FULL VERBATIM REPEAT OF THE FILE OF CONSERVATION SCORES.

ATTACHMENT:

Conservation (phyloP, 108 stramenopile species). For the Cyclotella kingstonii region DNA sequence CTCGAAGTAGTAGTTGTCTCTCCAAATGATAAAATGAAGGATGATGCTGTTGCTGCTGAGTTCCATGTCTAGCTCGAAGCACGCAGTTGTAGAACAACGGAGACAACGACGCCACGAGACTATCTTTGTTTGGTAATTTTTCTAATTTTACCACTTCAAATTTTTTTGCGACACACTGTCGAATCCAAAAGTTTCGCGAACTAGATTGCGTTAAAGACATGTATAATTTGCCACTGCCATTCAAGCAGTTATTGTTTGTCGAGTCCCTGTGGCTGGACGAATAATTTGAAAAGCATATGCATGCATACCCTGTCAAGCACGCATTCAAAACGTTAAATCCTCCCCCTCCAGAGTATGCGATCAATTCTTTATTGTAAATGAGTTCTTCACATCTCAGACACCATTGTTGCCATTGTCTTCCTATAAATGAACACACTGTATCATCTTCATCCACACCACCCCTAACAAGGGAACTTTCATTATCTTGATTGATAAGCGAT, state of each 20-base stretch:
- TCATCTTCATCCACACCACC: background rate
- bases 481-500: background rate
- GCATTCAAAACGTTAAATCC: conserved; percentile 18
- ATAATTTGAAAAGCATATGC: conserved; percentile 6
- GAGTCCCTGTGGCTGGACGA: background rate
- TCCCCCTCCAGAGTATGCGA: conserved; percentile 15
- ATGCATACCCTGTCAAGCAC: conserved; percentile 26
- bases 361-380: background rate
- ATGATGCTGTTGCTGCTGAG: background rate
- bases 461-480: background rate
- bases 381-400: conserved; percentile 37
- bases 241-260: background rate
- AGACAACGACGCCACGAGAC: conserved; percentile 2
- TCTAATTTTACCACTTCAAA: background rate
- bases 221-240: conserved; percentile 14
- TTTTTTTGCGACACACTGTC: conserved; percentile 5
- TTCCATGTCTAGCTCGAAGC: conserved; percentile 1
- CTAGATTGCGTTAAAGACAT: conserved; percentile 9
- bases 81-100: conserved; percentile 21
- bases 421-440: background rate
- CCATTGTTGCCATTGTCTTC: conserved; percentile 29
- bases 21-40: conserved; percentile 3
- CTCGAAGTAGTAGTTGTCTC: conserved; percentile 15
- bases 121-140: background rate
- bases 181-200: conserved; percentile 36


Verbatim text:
Conservation (phyloP, 108 stramenopile species). For the Cyclotella kingstonii region DNA sequence CTCGAAGTAGTAGTTGTCTCTCCAAATGATAAAATGAAGGATGATGCTGTTGCTGCTGAGTTCCATGTCTAGCTCGAAGCACGCAGTTGTAGAACAACGGAGACAACGACGCCACGAGACTATCTTTGTTTGGTAATTTTTCTAATTTTACCACTTCAAATTTTTTTGCGACACACTGTCGAATCCAAAAGTTTCGCGAACTAGATTGCGTTAAAGACATGTATAATTTGCCACTGCCATTCAAGCAGTTATTGTTTGTCGAGTCCCTGTGGCTGGACGAATAATTTGAAAAGCATATGCATGCATACCCTGTCAAGCACGCATTCAAAACGTTAAATCCTCCCCCTCCAGAGTATGCGATCAATTCTTTATTGTAAATGAGTTCTTCACATCTCAGACACCATTGTTGCCATTGTCTTCCTATAAATGAACACACTGTATCATCTTCATCCACACCACCCCTAACAAGGGAACTTTCATTATCTTGATTGATAAGCGAT, state of each 20-base stretch:
- TCATCTTCATCCACACCACC: background rate
- bases 481-500: background rate
- GCATTCAAAACGTTAAATCC: conserved; percentile 18
- ATAATTTGAAAAGCATATGC: conserved; percentile 6
- GAGTCCCTGTGGCTGGACGA: background rate
- TCCCCCTCCAGAGTATGCGA: conserved; percentile 15
- ATGCATACCCTGTCAAGCAC: conserved; percentile 26
- bases 361-380: background rate
- ATGATGCTGTTGCTGCTGAG: background rate
- bases 461-480: background rate
- bases 381-400: conserved; percentile 37
- bases 241-260: background rate
- AGACAACGACGCCACGAGAC: conserved; percentile 2
- TCTAATTTTACCACTTCAAA: background rate
- bases 221-240: conserved; percentile 14
- TTTTTTTGCGACACACTGTC: conserved; percentile 5
- TTCCATGTCTAGCTCGAAGC: conserved; percentile 1
- CTAGATTGCGTTAAAGACAT: conserved; percentile 9
- bases 81-100: conserved; percentile 21
- bases 421-440: background rate
- CCATTGTTGCCATTGTCTTC: conserved; percentile 29
- bases 21-40: conserved; percentile 3
- CTCGAAGTAGTAGTTGTCTC: conserved; percentile 15
- bases 121-140: background rate
- bases 181-200: conserved; percentile 36